Das Old World Village in Huntington Beach veranstaltete ein kostenloses Fest zu Ehren St.Martin, das von Kindern mit bunten Laternen gekrönt wurde. Nach katholischen Traditionen symbolisieren die Laternen St.Martin und sollen den Armen Hoffnung bringen.
Organisiert wurde diese farbenfrohe Veranstaltung von der Deutschen Schule mit Sitz in Newport Beach.
Martins Legende wurzelt in einer Erzählung darüber, wie er als junger römischer Soldat auf einen Bettler stieß, der in der Kälte zitterte. Martin gab dem Bettler die Hälfte seines Umhangs. Er träumte bald von Jesus, dessen Bot-schaft ihm half, das Leben des Soldaten zu verlassen und sich den Armen zu widmen.
Martin, der auch Bischof war, starb 397 nach Christus. Er wurde am 11. November in Tours unter großer Anteilnahme der Bevölkerung beigesetzt.
Obwohl das Festival in religiösen Traditionen verwurzelt ist, wurde die Feier auf Familien und nicht auf Religion ausgerichtet. Wir geben und helfen, besonders während der Feiertage und Thanksgiving. Das ist eine wichtige Botschaft, die wir vermitteln wollen und die Freude bereitet.
Die Veranstaltung begann mit einer Tombola, deren Erlös der Deutschen Schule zugute kam, sowie mit kulinarischen Köstlichkeiten. Traditionelles Gebäck in Form von Weckmännchen wurde ebenfalls verkauft.
Auch eine Aufführung und Geschichtenerzählung über St. Martin fand regen Anklang.
Die farbig leuchtenden Laternen, die mit LED-Lampen ausgestattet waren, zeigten eine Mischung aus Sternen, Monden und anderen Motiven. Der Fantasie war keine Grenzen gesetzt.
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Our scholarship fund needs urgent support so that we can offer more kids a chance to learn German. We are in need to buy 20 computer systems for online exams and training.Your contribution will make an impact, whether you donate $5 or $500. Every little bit helps. Thank you for your support.
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GermanSchool campus celebrates its third Carnival Season at the School this year. Join us!
We invite you to our very own Karneval with fun games, music and of course lots of traditional ‘Berliners’, a donut-like pastry that is filled with delicious apricot or raspberry jam.
It’s been a very special tradition here at our school and this year will be the third time that we celebrate this fun event right here at our school on the Newport Bay!
Come by and party with us! Dance along famous German Fasching tunes, or partake in typical Karneval games; but you especially don’t want to leave without indulging in our deliciously scrumptious ‘Krapfen’. They have been made to order for this particular occasion!
Mark – YourCalendar – for – Saturday, February10th from 4 pm to 6 pm
Carnival Excitement is spreading through Germany!
Europe and here in particular German-speaking countries in Europe have been in ‘Karneval-Fieber’ (carnival mood) since November. To be precise, since the 11th day of November. That’s when Carnival started at exactly 11:11 am! A strange time, wouldn’t you admit? But that’s when the Narrenzeit (Time of the fools) officially begins.
Since around that time everyone is usually getting ready for Christmas, the crazy signs of Carnival are not yet as visible. Carnival during that time commonly concentrates on the “Ball” season (elaborate dancing events), which culminates in beautiful events in January and February. You most likely have heard of the Vienna Opera Ball, a most illustrious example.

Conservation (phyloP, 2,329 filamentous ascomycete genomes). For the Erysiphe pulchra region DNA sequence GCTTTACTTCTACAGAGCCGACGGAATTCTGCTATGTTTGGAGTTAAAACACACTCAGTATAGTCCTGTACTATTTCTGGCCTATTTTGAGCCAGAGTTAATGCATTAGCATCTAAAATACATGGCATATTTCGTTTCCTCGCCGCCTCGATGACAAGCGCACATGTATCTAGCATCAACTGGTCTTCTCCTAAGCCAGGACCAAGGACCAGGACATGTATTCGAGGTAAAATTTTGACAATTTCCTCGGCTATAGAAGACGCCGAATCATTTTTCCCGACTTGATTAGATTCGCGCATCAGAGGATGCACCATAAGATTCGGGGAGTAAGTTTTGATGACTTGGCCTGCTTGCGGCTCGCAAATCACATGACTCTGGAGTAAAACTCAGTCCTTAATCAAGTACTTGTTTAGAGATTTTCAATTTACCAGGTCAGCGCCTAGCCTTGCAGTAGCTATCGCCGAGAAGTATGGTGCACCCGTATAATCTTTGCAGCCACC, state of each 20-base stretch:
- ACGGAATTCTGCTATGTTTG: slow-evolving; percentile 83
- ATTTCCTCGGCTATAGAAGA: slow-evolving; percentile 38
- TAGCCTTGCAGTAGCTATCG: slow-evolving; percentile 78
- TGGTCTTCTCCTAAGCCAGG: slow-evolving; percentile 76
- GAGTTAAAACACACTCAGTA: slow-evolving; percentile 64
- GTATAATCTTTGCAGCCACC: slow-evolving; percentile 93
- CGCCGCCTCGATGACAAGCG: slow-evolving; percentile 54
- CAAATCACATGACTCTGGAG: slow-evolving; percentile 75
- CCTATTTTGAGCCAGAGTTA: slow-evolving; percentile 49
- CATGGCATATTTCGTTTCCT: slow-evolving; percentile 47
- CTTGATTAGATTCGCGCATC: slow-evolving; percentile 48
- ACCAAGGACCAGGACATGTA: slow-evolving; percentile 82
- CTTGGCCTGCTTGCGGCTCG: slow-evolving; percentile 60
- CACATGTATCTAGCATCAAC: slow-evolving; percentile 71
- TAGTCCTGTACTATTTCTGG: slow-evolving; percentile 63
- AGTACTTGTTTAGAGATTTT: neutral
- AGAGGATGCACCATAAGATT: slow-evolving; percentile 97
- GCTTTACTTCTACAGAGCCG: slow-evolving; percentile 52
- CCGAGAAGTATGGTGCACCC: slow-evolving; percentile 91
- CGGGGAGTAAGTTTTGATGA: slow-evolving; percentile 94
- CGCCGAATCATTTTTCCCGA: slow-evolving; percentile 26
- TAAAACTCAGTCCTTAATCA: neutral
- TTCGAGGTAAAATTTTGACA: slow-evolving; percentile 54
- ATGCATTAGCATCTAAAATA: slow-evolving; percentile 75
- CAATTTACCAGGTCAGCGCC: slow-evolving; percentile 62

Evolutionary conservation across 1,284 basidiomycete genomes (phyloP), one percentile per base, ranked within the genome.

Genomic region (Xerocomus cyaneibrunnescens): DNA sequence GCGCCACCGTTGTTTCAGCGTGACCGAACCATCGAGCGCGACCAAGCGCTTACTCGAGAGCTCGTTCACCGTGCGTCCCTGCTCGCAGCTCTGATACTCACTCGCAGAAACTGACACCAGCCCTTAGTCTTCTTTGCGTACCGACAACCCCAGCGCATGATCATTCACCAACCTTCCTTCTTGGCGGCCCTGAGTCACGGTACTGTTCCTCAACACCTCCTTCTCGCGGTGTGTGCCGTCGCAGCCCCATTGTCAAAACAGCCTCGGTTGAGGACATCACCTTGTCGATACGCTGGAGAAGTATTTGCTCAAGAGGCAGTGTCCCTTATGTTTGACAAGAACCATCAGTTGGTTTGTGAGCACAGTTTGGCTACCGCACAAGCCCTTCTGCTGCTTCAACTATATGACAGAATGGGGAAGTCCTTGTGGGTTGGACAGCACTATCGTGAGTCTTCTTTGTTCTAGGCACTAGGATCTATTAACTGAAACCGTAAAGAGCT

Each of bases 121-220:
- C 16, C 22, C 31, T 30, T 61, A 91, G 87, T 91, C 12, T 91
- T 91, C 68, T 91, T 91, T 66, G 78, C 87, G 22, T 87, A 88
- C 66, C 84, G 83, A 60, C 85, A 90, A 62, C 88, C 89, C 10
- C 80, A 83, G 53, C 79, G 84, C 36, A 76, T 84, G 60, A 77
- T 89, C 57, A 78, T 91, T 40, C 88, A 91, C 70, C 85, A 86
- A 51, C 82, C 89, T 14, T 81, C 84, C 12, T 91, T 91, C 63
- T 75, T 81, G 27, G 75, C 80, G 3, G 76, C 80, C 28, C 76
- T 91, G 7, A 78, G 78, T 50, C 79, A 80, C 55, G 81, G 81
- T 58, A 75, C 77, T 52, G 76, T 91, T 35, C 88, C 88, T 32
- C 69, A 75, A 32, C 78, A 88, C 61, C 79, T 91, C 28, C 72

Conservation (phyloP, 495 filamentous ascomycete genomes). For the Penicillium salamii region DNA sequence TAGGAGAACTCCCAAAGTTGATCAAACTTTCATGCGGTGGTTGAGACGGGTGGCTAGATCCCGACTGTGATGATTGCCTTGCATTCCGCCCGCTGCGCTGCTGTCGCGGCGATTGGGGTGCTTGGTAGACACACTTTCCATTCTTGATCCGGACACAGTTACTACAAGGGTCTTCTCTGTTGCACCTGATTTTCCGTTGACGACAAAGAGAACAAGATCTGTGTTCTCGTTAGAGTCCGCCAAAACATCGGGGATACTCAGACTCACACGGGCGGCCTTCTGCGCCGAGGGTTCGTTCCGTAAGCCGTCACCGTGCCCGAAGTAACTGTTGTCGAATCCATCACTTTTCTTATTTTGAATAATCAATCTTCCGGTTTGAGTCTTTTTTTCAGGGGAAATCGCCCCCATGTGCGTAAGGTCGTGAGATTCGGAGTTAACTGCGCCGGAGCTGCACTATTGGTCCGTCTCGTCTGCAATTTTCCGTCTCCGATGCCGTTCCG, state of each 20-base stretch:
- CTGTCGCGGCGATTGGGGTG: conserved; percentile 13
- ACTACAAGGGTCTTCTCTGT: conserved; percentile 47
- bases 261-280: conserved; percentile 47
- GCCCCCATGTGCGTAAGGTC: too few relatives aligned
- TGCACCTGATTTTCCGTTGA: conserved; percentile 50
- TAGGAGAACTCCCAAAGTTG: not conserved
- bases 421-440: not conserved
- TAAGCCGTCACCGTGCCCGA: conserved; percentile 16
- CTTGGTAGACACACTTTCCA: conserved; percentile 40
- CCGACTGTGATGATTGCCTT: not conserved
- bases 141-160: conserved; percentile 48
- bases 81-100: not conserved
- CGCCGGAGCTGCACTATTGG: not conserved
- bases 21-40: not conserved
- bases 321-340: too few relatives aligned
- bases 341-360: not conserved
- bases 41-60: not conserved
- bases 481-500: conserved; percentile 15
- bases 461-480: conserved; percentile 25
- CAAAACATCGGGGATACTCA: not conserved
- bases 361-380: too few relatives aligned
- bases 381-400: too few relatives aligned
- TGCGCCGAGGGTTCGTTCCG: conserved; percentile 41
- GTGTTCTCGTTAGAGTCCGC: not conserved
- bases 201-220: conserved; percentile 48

Fasching, Karneval, Fastnacht and more
‘Fasching’ has its origins in the medieval times. It’s connected to the liturgical calendar starting in the Pre-Lenten season, also known as Shrovetide, and ending on Shrove Tuesday. The following Ash Wednesday starts the 40-day fasting season (Lent) until Easter. However, one may also consider Carnival as a rite of passage, when taking into account pagan customs that wanted to make way for spring and summer. Here, dressing up in fantastical costumes was often the ritual to drive away the winter spirits.
Carnival has been known historically as the time where breaking the rules was okay and when an excessive lifestyle was accepted, even expected! Today ‘Karneval’ in Germany entails not only elaborate costume parties but also political parades, where the people make fun of the ones in charge of the country and beyond. The largest political Carnival Parade happens every year in Cologne.
Depending on where you are in Germany around Carnival time, you will experience Fasching quite a bit differently. Many States have even different names for the same seasonal event: While Carnival is known as ‘Karneval’ in Cologne and the Rhineland, in Bavaria they call it ‘Fasching’. In Franconia, one knows Carnival as ‘Fosnat’ and in Swabia as ‘Fasnet’, or ‘Fastnacht’ in Mainz.
Not everyone is out and about on Carnival, some people, called a ‘Faschingsmuffel’ (a Carnival grouch), dread this time of partying and rather stay at home. But there is one part of the German population that is looking forward to the Carnival season all year long. These are the children!
Before Halloween was celebrated in Germany, Fasching was the only time for kids to dress up as their favorite character. But they are not only looking forward to dressing up as princesses, ninjas, transformers and Co., but also to special Carnival foods like ‘Krapfen’, the donut-like pastry with jam in the center. They are also called ‘Berliner’ or Kreppel.
Carnival at GermanSchool Campus – It’s only happening Once A Year!
Get into Carnival mood with us and come by to celebrate with GermanSchool campus on Saturday February 10th from 4 pm to 6 pm. It’s a fun event where we join forces with Ute’s Kinderschule. Don’t miss it! A special batch of yummy ‘Berliners’ is waiting just for you!
Please let us know if you are coming by! Send us an Email or Call